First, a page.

I hope the person I asked can come on to explain this as it would be a little pointless of me to explain with my limited knowledge of the subject at hand.

    All I can say is that a plant in the aquarium is going to have PAR of 50 (low light) to 300 (very high light.) A plant at the riverbank under the shade of the trees growing at the riverbank and also the shade of the overhanging grasses will be in the very high light range nearing 300. That is of course a natural river/lake and not a manicured town river with grass banks et al.

    So please wait and hopefully my invitation will be accepted. We could banter all day long but better for someone in the know to correct both my and your mistakes than for us 2 to argue with each other. I have no doubt I will have some errors in my statements above and I am more than happy for them to be corrected as it then furthers my knowledge.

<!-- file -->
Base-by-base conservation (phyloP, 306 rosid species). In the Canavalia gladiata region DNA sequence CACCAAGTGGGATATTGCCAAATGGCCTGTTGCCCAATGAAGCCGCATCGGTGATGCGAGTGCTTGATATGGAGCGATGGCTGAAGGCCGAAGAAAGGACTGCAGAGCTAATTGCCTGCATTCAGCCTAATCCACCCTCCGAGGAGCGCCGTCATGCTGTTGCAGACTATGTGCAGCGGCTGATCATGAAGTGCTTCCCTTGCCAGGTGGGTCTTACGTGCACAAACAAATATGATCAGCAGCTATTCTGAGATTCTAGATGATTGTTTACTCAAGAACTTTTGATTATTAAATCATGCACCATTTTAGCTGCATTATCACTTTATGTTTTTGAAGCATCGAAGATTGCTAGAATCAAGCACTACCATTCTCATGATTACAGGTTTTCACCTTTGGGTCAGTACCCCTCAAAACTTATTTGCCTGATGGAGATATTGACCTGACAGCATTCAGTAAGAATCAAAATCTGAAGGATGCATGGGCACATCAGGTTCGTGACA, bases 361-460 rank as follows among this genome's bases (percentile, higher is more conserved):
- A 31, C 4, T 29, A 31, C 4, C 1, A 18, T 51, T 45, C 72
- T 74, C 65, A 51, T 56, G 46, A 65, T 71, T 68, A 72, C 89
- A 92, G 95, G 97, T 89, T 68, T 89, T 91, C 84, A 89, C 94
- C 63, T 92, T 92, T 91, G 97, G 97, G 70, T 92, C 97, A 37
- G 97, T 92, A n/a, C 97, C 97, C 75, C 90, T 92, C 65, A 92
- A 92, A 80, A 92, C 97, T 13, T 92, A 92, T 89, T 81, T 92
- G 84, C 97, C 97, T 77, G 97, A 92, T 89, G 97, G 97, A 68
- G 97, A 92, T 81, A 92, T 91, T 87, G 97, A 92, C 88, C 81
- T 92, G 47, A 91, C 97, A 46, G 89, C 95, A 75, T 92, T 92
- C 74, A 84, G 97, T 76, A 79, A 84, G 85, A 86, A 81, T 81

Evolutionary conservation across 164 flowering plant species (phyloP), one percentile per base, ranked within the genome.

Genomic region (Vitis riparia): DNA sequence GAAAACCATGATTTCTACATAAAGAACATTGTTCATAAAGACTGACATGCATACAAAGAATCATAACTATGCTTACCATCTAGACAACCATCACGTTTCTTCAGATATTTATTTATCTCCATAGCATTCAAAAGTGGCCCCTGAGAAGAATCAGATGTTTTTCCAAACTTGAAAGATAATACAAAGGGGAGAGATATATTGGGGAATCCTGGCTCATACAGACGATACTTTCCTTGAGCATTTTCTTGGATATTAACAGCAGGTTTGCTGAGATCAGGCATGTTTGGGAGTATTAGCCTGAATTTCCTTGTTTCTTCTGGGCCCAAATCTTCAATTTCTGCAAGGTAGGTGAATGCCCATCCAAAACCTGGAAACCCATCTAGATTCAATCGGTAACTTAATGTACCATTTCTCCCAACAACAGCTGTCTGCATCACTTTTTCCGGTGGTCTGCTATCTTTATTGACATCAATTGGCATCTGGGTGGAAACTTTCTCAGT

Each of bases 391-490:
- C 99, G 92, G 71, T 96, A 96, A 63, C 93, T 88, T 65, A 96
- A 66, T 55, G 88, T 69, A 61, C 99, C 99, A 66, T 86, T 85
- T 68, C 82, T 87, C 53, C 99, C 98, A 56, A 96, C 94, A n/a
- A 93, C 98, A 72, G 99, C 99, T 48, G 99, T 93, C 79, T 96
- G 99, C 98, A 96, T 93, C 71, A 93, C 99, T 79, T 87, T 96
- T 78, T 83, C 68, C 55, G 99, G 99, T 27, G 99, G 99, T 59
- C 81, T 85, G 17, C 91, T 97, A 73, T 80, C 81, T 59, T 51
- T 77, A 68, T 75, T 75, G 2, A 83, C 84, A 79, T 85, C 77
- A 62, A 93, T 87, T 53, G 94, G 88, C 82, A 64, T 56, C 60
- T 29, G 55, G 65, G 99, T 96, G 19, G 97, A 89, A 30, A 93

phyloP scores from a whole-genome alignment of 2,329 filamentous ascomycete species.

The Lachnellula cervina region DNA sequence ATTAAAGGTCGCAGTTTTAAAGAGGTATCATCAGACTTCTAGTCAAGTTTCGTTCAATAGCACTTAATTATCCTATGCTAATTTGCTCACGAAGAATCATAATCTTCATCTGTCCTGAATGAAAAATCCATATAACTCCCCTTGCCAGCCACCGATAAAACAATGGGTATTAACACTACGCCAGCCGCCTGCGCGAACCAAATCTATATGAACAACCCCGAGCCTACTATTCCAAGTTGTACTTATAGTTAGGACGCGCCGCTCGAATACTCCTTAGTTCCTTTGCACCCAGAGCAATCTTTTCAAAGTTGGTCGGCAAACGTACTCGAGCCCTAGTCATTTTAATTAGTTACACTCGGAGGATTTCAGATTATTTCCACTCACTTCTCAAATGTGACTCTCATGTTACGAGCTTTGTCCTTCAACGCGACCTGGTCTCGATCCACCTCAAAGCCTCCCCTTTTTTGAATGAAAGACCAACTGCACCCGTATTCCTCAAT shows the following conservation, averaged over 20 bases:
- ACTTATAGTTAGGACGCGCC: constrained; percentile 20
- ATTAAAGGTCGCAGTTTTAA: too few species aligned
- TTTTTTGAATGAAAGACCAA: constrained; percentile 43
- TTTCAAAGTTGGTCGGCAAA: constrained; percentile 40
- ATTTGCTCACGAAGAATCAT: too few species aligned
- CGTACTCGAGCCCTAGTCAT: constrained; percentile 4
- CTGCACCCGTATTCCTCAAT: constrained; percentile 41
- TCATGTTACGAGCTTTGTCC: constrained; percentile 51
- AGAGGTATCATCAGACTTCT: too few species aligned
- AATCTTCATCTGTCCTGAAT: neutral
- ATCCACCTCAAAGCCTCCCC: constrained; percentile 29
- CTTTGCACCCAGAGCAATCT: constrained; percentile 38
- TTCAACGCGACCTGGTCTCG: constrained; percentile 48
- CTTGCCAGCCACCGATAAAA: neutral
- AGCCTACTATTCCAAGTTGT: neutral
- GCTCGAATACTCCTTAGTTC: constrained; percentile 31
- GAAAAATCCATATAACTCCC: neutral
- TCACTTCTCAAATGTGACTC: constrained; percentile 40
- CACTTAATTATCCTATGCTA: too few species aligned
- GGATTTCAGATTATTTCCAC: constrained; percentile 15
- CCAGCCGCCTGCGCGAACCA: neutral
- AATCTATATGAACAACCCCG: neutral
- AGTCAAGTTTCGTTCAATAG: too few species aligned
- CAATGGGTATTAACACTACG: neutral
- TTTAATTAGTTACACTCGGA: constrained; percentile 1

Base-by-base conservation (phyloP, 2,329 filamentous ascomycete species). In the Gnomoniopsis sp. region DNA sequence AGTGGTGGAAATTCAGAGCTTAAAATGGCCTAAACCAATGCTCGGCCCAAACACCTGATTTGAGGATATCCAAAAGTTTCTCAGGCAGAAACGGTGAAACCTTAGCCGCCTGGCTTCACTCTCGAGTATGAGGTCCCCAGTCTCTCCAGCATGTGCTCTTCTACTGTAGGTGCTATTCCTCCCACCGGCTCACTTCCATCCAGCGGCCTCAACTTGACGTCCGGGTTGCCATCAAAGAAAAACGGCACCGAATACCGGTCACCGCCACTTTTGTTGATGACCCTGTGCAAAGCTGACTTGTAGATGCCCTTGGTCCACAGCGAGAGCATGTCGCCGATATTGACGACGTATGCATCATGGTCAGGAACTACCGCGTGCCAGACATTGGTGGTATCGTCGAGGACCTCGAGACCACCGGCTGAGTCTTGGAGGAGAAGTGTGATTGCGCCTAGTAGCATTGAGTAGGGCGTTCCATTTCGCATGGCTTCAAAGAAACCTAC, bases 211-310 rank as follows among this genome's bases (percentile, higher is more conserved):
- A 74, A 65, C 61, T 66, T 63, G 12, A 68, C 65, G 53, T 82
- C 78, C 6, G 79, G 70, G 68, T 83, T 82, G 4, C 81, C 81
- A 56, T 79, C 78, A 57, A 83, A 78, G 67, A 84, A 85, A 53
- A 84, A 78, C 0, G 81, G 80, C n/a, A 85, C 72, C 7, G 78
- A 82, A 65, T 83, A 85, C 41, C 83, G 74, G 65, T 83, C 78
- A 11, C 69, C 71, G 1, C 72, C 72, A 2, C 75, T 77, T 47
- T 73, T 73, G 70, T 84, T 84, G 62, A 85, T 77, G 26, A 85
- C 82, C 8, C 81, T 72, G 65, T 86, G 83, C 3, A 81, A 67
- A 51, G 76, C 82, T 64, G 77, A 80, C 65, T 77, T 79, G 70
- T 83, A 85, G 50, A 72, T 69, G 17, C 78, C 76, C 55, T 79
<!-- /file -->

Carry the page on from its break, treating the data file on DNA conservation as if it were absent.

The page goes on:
Andy
     
  5. Aquadream

    Aquadream Guest

    It would have been so much better to advise the guy who open this tread about what glass top to use, rather than going into this.
    I can promise you PAR will be of a very little use if any, because I know from extensive experience that plants can grow very well under almost any light providing that nutrient balance is correct.
    The rest is only complications.
     
  6. plantbrain

    plantbrain Aspiring Aquascaper

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    The Top ADA tank in the USA has a par of 40-50micomols, 20th ranking.
    My own also have this range.

    I've grown to a high level of gardening about 300-400 species of plants at this range.

    W/gal estimations are sorely lacking. The ADA tank suggested 2x as much as my tank. Yet, I had better optimized growth.